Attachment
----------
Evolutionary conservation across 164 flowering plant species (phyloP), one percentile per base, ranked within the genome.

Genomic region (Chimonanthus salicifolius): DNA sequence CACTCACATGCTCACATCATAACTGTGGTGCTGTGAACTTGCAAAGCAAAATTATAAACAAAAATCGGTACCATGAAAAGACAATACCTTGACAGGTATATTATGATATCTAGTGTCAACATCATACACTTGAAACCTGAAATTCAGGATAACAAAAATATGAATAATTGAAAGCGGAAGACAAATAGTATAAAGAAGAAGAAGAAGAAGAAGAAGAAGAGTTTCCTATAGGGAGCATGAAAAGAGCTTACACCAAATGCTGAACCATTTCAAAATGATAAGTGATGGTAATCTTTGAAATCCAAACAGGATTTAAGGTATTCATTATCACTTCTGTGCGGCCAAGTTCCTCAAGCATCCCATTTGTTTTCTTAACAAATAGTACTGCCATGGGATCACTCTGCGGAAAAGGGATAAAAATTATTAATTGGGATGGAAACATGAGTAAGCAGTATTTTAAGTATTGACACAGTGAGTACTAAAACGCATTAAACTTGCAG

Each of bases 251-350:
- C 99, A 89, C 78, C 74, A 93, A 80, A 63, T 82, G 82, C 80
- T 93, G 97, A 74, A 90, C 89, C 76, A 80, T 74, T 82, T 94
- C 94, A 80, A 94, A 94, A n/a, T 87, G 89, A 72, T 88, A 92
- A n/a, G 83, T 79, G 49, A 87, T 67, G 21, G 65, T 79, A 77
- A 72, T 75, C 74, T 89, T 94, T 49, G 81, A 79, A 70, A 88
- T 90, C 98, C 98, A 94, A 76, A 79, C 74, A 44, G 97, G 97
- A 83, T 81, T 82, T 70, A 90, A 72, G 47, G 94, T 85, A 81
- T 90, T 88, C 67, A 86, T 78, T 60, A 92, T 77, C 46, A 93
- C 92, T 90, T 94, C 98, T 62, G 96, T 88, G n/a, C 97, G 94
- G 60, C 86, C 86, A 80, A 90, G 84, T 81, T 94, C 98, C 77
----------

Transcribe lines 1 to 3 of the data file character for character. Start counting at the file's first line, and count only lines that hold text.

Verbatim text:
Evolutionary conservation across 164 flowering plant species (phyloP), one percentile per base, ranked within the genome.

Genomic region (Chimonanthus salicifolius): DNA sequence CACTCACATGCTCACATCATAACTGTGGTGCTGTGAACTTGCAAAGCAAAATTATAAACAAAAATCGGTACCATGAAAAGACAATACCTTGACAGGTATATTATGATATCTAGTGTCAACATCATACACTTGAAACCTGAAATTCAGGATAACAAAAATATGAATAATTGAAAGCGGAAGACAAATAGTATAAAGAAGAAGAAGAAGAAGAAGAAGAAGAGTTTCCTATAGGGAGCATGAAAAGAGCTTACACCAAATGCTGAACCATTTCAAAATGATAAGTGATGGTAATCTTTGAAATCCAAACAGGATTTAAGGTATTCATTATCACTTCTGTGCGGCCAAGTTCCTCAAGCATCCCATTTGTTTTCTTAACAAATAGTACTGCCATGGGATCACTCTGCGGAAAAGGGATAAAAATTATTAATTGGGATGGAAACATGAGTAAGCAGTATTTTAAGTATTGACACAGTGAGTACTAAAACGCATTAAACTTGCAG

Each of bases 251-350: